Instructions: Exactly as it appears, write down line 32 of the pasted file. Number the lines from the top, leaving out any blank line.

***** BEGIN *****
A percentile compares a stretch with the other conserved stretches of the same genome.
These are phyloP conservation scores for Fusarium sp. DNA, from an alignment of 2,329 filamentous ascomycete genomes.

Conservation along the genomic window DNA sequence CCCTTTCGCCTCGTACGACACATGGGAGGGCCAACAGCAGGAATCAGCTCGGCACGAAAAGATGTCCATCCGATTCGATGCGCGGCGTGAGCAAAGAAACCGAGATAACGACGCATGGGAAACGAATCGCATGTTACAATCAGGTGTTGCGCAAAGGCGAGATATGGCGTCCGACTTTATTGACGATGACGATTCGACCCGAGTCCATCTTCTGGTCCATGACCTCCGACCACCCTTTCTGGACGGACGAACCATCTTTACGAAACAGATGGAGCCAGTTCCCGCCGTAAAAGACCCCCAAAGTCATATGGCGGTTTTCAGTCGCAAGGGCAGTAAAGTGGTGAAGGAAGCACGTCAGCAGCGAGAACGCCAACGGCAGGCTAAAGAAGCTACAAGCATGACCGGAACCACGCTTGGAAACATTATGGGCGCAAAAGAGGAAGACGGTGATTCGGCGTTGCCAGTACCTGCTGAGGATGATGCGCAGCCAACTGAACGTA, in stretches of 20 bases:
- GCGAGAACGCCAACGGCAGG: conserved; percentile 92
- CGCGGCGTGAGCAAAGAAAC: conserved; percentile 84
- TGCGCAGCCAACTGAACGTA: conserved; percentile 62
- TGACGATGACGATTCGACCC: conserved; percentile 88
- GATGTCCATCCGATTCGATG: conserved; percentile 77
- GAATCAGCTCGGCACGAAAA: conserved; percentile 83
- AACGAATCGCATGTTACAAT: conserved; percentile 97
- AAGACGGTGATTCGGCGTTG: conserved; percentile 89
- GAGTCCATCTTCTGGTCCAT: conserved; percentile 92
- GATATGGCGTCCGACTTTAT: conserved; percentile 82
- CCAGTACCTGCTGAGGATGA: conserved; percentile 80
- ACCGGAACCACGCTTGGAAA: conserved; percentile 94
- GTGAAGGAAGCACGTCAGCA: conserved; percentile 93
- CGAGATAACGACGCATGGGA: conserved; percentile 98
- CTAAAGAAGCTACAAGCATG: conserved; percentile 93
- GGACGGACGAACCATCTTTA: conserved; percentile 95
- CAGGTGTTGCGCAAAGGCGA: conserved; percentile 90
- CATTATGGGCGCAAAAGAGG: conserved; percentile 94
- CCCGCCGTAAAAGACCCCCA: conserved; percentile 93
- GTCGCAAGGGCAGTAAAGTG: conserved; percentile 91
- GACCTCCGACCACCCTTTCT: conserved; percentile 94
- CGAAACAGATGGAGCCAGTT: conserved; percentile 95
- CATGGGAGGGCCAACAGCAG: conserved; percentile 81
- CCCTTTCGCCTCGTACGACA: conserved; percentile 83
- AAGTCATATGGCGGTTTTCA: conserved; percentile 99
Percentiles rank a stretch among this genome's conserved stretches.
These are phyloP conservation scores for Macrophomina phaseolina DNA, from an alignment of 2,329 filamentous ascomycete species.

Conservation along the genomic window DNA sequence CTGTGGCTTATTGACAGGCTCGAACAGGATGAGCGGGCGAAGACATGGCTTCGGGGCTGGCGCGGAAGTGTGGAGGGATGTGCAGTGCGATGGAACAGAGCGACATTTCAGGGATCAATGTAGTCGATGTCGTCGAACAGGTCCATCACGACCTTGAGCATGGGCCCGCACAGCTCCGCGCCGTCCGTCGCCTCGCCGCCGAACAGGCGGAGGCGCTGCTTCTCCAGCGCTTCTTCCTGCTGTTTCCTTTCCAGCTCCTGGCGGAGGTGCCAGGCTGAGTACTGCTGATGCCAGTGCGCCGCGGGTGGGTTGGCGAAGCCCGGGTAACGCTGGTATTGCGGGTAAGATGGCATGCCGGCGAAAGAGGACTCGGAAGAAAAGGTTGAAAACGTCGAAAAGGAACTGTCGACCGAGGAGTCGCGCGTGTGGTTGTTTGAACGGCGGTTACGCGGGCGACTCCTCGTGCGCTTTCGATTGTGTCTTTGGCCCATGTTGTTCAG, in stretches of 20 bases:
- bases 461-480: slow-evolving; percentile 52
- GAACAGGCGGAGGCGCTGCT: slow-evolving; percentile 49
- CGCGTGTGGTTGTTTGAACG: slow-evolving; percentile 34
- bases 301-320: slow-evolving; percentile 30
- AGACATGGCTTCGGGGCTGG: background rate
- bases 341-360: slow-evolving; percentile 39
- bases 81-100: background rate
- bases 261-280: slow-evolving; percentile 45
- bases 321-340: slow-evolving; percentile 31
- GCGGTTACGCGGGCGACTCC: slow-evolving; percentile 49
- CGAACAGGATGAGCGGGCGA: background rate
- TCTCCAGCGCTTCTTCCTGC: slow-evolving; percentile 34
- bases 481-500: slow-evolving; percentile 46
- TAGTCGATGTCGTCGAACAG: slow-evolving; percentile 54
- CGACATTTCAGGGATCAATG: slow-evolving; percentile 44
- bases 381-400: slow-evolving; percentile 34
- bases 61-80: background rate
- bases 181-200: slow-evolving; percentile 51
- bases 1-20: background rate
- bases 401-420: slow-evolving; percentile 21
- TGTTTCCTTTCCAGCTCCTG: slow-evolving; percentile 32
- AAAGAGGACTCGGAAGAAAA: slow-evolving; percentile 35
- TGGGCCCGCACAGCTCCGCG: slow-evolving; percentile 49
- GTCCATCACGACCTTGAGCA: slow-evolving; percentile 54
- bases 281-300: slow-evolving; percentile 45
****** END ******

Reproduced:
- bases 461-480: slow-evolving; percentile 52